If you or a loved one is suffering from substance abuse, especially to alcohol and drugs such as opioids, you have probably been researching various resources to find the right rehab facility throughout Los Angeles and the surrounding areas. 

Luckily, there are various treatment methods available to help those with drug addiction recover, especially one in particular, called medication-assisted treatment (MAT).   

According to the Centers for Disease Control (CDC), 48.5 million Americans have used illicit drugs or have abused them. From 1999 to 2018, approximately 72,000 people died from overdosing on prescription painkillers known as opioids.

Medication-Assisted Treatment

The United States is still facing the need to address this opioid epidemic, which has plagued the country since the early 1990s. The National Institute on Drug Abuse (NIH), reports, that every day more than 130 American people die due to overdose from the common prescription painkillers, including, fentanyl, oxycodone (OxyContin), hydrocodone (Vicodin), heroin, and morphine. 

Medical professionals along with addiction specialists realized that more needed to be done in terms of facilitating treatment options to efficiently address opioid use disorders (OUD) as a chronic disease that causes long-lasting and damaging effects. Therefore, there has been an ongoing effort to combat this opioid epidemic. 

What Is Medication-Assisted Treatment (MAT)? 

Medication-assisted treatment (MAT) is a method used to help those who grapple with substance abuse recover and become sober. For individuals with alcoholism and opioid addiction, MAT is the utilization of  FDA-approved medications combined with counseling and behavioral therapies. 

Medication-assisted is an unconventional treatment that is an addition to traditional addiction rehab. MAT helps to manage dependence and addiction is a more holistic manner, meaning it focuses on every aspect of a person as a whole, both physical and psychological. 

As mental health is a major contributing risk factor and reasoning behind an individual’s addiction, Medication-assisted treatment aims to not only treat substance abuse but deal with the issues and stigma associated with drug misuse.  

Various studies and other evidence-based research has proven that the use of medications in conjunction with therapies has effectively treated opioid use disorders (OUD), and helped some people maintain recovery and become sober long-term.  

Treatment methods to address drug and alcohol abuse, such as medical-assisted treatment,  have truly improved the accuracy of diagnosis and management of chronic disease, thanks to competent specialists, and most importantly, the perpetual evolution and advancement of technology.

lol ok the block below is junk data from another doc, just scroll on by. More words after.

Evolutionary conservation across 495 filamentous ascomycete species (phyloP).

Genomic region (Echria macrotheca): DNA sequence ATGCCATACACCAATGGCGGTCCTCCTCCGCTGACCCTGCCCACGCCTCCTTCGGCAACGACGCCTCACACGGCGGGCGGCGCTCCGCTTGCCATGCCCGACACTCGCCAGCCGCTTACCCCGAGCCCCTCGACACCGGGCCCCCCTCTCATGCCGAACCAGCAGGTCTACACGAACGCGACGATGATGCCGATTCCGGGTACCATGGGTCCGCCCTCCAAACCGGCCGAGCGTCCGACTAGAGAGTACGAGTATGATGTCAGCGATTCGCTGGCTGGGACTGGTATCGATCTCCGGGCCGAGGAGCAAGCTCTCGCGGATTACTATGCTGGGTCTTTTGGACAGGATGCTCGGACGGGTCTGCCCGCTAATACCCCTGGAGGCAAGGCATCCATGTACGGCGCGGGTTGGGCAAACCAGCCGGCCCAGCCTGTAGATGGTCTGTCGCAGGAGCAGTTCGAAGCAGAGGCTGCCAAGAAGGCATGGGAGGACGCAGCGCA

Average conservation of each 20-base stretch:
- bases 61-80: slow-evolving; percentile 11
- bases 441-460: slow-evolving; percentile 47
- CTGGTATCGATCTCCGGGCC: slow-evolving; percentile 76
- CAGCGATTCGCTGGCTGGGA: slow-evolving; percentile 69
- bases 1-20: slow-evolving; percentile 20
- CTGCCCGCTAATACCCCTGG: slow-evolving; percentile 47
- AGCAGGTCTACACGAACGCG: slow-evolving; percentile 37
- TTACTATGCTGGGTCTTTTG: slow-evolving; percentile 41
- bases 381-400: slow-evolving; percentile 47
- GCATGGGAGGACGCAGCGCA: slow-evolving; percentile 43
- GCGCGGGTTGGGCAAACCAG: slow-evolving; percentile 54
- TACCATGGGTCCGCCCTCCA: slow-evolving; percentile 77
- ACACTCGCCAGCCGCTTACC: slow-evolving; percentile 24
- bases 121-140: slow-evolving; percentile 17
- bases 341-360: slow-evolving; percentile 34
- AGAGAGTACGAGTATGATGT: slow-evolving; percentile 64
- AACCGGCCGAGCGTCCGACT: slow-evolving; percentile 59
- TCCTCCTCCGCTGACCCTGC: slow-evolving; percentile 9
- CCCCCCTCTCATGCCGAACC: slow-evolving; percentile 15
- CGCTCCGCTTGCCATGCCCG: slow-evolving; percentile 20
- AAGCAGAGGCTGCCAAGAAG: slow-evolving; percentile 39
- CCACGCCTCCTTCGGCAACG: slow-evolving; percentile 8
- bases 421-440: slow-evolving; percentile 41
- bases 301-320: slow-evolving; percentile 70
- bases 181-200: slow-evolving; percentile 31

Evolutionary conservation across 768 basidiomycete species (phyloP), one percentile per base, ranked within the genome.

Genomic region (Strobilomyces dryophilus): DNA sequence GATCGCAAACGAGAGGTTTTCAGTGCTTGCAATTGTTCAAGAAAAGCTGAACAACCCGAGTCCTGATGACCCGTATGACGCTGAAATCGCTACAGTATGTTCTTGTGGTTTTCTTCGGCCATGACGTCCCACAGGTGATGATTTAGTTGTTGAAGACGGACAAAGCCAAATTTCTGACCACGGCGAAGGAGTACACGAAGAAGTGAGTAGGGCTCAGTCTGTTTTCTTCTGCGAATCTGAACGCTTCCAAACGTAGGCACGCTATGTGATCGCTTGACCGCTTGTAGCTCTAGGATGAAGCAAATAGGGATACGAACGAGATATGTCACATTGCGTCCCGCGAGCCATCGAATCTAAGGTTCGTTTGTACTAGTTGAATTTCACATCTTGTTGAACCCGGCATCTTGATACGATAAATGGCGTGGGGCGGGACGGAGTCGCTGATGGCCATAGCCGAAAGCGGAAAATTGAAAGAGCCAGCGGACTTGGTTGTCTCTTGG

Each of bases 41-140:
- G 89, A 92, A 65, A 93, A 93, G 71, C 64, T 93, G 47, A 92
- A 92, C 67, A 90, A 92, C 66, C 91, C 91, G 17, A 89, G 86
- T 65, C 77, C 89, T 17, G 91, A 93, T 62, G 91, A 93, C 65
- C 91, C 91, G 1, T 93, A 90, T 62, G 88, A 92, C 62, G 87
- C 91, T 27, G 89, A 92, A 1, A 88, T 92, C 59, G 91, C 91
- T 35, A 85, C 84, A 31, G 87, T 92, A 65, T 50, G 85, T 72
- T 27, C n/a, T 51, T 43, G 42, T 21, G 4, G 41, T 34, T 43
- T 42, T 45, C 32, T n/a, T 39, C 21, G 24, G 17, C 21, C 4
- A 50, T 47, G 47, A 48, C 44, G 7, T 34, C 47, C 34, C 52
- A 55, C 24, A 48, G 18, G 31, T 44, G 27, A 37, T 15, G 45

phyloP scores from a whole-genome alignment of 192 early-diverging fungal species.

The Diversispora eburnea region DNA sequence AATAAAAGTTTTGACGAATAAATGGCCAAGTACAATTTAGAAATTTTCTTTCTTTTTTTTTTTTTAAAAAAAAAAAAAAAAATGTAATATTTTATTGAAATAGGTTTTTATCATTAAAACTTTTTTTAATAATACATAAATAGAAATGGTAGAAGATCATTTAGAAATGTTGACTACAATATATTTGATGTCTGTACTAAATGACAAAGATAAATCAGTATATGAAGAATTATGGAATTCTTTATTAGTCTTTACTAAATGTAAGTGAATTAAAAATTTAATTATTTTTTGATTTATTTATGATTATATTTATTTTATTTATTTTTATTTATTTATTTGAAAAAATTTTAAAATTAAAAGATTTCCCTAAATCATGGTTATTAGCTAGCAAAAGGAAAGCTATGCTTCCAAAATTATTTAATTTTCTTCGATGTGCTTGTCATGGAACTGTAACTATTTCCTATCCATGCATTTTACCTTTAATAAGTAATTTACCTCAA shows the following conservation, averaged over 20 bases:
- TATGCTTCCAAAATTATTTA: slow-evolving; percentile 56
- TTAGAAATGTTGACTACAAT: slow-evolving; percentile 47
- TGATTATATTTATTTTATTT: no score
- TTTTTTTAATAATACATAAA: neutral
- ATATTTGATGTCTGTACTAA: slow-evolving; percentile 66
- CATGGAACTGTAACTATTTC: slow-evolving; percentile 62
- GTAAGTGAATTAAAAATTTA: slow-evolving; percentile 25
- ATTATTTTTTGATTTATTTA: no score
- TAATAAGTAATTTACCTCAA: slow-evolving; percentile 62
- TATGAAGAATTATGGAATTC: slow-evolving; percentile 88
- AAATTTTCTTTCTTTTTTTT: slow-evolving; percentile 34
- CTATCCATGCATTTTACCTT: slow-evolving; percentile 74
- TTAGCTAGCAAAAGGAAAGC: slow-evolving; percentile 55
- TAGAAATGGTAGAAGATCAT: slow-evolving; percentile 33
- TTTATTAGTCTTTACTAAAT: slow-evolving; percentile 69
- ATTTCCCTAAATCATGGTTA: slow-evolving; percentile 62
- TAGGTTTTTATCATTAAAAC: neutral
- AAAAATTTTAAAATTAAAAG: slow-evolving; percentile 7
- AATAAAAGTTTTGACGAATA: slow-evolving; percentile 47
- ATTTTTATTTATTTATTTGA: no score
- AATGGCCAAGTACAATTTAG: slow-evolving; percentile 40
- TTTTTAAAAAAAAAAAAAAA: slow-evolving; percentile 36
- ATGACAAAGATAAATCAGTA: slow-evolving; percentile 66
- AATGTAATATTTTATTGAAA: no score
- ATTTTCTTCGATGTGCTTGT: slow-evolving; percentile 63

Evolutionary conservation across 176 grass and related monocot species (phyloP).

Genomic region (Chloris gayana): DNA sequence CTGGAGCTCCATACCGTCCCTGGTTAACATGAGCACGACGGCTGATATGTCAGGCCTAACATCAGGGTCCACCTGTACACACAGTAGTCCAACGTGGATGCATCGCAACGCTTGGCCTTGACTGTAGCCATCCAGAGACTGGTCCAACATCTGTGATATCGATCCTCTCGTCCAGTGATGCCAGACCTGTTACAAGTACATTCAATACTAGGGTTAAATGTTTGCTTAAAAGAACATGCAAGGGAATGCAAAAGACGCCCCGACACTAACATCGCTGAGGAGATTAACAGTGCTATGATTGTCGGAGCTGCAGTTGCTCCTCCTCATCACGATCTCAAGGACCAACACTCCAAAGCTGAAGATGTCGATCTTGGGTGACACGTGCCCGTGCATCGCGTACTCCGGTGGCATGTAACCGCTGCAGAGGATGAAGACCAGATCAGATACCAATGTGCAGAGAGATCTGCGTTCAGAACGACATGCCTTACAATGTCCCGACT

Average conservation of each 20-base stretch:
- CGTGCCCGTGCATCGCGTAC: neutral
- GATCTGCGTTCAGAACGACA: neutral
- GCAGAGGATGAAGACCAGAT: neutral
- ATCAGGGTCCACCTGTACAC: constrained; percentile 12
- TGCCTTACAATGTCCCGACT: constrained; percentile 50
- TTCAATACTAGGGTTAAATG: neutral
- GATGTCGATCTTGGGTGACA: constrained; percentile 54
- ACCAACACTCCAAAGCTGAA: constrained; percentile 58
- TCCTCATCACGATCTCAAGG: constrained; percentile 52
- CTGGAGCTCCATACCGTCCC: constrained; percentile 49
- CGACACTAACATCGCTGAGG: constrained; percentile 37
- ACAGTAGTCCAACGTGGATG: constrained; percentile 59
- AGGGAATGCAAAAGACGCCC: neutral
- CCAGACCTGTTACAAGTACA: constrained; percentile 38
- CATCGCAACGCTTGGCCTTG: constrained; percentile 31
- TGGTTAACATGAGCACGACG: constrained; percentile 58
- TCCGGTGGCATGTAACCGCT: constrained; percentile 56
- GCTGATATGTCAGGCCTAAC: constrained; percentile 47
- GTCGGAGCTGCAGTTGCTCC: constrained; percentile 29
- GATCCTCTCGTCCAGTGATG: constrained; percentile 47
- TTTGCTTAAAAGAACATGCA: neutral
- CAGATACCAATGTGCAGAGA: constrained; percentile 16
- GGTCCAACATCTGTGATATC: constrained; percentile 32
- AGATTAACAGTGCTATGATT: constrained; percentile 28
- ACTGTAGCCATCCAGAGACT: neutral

Components of Medication-Assisted Treatment 

As mentioned above, there are two major components of MAT programs. Medication and counseling/behavioral therapies. Below is a breakdown of what medications and types of therapies are used during medication-assisted treatment. 

Medications Used During MAT

Both opioids and alcohol are two of the most abused addictive substances, which cause physical dependence and addiction. After stopping the use of a substance such as opioids, withdrawal symptoms occur as a result, which also increases a person’s chance of relapse.

While there are three main FDA-approved medications used during medication-assisted treatment for reducing cravings and withdrawal symptoms during detox, MAT also is used for other reasons.

The medications used during MAT are used for various reasons. The story behind why a person became addicted to drugs and alcohol is based on a variety of factors, such as family history/genetics, mental health, bad environments, etc. 

Therefore, treatments such as this one will vary depending on the person and their needs. The medications used during medication-assisted treatment include buprenorphine, methadone, and naltrexone. Everyone is highly-monitored in a safe and medically-professional environment. 

Three main medications are used during medication-assisted treatment, which is approved by the U.S. Food and Drug Administration (FDA). These include: 


Buprenorphine goes by its other names of Suboxone and Subutex. It is used to treat opioid addiction and dependence. Buprenorphine provides relief from withdrawal symptoms. It is not an opioid inhibitor but binds to opioid receptors in the brain.

Unlike other types of opioids, this drug used during MAT does not produce euphoric side effects that often lead to drug dependency. It replaces the other opioids as a less stronger version with fewer side effects. It satisfies someone’s cravings, but in a way where they can use it until their body doesn’t need it to function, and they will be able to wean off of it. 


Methadone is a medication that has been popularly used during MAT for years to help manage and treat opioid addiction and dependence. This drug is defined as an opioid agonist, which means it initiates a physiological response when combined with a receptor. 

Methadone changes the way a person’s brain and body reacts and responds to pain. It is called an extended-relief medication, producing similar effects to other opioids, but on a milder scale. Most importantly, it reduces cravings and other unpleasant symptoms that often occur during withdrawal.